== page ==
A sustainable approach for planning of urban pedestrian routes and footpaths in a pandemic scenario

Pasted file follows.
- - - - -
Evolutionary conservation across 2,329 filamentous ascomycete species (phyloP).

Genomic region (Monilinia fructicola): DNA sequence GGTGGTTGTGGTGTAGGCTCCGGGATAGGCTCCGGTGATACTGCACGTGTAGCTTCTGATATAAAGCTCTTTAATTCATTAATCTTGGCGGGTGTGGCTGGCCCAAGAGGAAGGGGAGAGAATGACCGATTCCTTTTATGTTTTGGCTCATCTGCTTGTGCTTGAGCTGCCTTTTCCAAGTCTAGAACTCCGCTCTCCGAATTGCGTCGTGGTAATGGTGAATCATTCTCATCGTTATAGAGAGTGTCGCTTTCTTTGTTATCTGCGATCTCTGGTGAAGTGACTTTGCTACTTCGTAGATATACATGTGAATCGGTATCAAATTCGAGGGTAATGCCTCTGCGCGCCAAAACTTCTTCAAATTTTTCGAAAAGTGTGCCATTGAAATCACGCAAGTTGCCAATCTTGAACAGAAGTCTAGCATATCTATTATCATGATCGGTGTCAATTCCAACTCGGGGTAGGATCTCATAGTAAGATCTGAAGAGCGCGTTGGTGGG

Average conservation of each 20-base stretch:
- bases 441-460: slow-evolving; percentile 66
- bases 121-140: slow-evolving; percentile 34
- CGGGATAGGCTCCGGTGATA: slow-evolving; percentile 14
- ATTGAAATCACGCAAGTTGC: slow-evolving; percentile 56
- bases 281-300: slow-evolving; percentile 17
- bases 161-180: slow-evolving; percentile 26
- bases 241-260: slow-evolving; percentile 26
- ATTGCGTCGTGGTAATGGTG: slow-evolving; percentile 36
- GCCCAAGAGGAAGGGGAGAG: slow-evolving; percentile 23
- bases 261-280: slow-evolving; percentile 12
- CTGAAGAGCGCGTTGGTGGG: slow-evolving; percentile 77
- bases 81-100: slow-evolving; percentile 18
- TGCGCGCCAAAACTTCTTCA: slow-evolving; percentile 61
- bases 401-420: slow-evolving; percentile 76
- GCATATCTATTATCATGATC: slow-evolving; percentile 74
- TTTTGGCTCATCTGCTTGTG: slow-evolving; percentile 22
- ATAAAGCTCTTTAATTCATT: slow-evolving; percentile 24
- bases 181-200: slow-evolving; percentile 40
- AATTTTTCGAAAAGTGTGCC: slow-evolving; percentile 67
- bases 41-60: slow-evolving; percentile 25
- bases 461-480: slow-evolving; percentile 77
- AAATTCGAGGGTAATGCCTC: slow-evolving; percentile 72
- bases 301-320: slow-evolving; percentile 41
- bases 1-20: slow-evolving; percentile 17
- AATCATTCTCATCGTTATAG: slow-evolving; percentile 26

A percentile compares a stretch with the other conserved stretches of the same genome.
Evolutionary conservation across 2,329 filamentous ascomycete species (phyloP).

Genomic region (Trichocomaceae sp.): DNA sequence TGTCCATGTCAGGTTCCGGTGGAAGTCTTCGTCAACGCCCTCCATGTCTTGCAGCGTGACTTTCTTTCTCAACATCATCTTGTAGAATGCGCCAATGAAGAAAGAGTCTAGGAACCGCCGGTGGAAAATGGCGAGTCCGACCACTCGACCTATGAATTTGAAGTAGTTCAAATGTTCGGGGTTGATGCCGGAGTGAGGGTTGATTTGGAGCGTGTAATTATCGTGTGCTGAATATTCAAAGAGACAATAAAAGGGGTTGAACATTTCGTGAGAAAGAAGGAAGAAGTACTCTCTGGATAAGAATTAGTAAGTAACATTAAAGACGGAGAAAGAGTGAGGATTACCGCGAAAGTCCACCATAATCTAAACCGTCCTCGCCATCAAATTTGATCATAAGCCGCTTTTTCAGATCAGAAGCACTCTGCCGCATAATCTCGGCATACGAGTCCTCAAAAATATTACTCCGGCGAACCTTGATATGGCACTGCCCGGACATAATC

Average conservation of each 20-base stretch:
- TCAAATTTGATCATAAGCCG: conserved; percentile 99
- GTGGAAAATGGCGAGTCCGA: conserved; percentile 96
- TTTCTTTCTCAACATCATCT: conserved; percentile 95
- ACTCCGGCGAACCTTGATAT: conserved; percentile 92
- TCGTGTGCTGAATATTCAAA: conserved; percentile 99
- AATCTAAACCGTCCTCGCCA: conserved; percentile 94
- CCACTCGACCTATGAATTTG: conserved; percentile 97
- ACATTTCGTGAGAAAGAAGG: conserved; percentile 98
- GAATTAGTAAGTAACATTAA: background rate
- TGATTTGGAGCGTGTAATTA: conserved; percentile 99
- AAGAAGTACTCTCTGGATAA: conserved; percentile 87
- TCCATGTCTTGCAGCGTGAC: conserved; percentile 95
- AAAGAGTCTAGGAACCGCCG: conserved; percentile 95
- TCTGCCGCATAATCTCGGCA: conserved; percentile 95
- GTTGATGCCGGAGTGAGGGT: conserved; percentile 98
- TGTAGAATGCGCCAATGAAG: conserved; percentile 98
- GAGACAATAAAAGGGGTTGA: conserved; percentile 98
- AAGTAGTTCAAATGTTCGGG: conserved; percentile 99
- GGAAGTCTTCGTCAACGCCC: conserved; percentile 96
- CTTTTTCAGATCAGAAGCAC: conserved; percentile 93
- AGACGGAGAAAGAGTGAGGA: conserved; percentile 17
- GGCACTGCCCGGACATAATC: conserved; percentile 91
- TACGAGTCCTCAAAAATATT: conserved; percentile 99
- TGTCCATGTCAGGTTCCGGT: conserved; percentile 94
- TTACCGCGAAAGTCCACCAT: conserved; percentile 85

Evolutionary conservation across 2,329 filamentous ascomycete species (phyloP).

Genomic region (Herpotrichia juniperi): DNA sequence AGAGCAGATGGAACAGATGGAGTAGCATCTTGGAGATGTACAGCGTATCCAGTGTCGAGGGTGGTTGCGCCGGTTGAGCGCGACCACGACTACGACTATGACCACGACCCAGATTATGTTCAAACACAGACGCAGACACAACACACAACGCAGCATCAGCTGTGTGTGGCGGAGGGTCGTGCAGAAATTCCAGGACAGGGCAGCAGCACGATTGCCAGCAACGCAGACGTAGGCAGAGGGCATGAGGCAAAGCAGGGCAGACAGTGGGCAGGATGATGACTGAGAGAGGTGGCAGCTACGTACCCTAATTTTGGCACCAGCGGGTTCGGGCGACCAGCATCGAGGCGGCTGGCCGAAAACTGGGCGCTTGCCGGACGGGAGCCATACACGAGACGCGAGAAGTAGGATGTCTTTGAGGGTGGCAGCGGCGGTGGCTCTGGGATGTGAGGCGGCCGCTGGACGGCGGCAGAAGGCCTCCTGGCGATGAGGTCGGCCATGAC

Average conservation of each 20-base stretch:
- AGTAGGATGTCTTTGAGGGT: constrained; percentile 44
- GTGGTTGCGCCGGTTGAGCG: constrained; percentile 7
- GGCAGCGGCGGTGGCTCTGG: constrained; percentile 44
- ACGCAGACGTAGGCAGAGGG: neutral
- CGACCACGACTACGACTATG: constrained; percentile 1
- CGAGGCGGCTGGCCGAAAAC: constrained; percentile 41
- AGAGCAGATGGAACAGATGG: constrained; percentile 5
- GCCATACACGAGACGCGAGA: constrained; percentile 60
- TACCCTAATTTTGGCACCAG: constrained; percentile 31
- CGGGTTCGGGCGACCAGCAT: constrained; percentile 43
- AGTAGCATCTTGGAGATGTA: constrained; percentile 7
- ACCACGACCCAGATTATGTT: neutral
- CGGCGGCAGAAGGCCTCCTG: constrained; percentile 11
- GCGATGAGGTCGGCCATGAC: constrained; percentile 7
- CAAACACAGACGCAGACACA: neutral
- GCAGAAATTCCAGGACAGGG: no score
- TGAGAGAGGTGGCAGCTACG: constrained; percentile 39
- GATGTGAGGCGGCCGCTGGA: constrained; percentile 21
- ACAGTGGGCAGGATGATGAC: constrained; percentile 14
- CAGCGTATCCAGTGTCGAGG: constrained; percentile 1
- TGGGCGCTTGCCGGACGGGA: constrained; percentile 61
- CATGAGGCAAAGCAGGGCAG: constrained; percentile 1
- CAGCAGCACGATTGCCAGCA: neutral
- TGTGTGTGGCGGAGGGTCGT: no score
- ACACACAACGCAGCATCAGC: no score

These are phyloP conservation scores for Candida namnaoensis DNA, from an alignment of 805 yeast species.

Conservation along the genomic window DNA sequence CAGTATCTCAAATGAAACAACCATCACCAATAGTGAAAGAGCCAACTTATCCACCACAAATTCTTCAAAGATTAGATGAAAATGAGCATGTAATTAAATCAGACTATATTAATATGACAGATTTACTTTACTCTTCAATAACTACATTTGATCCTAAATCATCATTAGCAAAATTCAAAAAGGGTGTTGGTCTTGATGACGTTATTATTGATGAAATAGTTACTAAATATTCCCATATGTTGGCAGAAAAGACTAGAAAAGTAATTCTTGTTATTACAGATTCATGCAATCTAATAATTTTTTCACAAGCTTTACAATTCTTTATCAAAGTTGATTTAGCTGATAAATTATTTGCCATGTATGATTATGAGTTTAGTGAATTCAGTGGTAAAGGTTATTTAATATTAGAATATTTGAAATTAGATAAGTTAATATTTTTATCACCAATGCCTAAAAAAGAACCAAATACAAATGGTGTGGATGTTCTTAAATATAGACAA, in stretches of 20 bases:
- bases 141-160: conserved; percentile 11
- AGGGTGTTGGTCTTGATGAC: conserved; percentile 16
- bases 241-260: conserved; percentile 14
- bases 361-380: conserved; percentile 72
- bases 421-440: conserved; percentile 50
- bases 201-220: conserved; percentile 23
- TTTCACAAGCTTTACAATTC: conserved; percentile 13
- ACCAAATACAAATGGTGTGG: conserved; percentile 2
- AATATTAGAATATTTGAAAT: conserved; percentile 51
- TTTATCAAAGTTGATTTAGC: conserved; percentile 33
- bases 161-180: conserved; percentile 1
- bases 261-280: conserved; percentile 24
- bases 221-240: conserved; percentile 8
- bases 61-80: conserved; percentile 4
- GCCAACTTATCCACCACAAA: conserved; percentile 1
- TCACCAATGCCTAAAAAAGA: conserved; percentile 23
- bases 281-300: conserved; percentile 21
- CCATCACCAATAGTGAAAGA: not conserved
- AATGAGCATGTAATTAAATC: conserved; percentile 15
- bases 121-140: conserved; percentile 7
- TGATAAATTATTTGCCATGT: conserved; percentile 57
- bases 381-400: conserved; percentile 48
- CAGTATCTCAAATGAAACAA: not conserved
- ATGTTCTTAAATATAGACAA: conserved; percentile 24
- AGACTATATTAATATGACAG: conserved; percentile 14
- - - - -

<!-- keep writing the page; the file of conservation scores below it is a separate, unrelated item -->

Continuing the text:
The coronavirus disease (COVID-19) pandemic has forced national and local governments to re-consider the relationship between mobility, urban space and health in order to ensure physical distancing while meeting the travel needs of inhabitants. In the first stage, corresponding to the expansion of infection, mobility was limited to essential workers and freight. In the second stage, with the easing of restrictions, limitations still remained for public transport. Limitations associated with perceived risk of infection significantly influenced travel behaviors, pushing a modal repositioning in demand to active mobility (walking, cycling, and use of micro-mobility). On the other hand, the World Health Organization (WHO) guidelines on mobility during the COVID outbreak are mostly directed at dedicating more urban space to cyclists and pedestrians, especially in densely populated urban areas, thus avoiding crowding on public transport and the use of private cars. In the same direction, the National Association of City Transportation Officials (NACTO, 2020) went during periods of stabilization and long-term recovery. It suggests policies and measures for the cities mobility to help people maintain physical distance while moving around the city. In the given conditions, walking becomes predominant for a sustainable mobility scenario, and structural measures (widening of the pathway) or regulatory measures (regulation of pedestrian flows) can be adopted withing the given strategy. Current pedestrian infrastructural offer is severely limited in functional terms by the urban planning and development, therefore measures oriented to enhance non-motorized mobility require the development and planning of new public spaces and infrastructures for pedestrian mobility within the urban layout. Policy makers and town planners need to rethink urban spaces and mobility in the pedestrian perspective. A methodology for classification of pathways, by capacity and level of service, is presented in the paper, on which to base strategies, policies and specific measures to verify pedestrian mobility demand.
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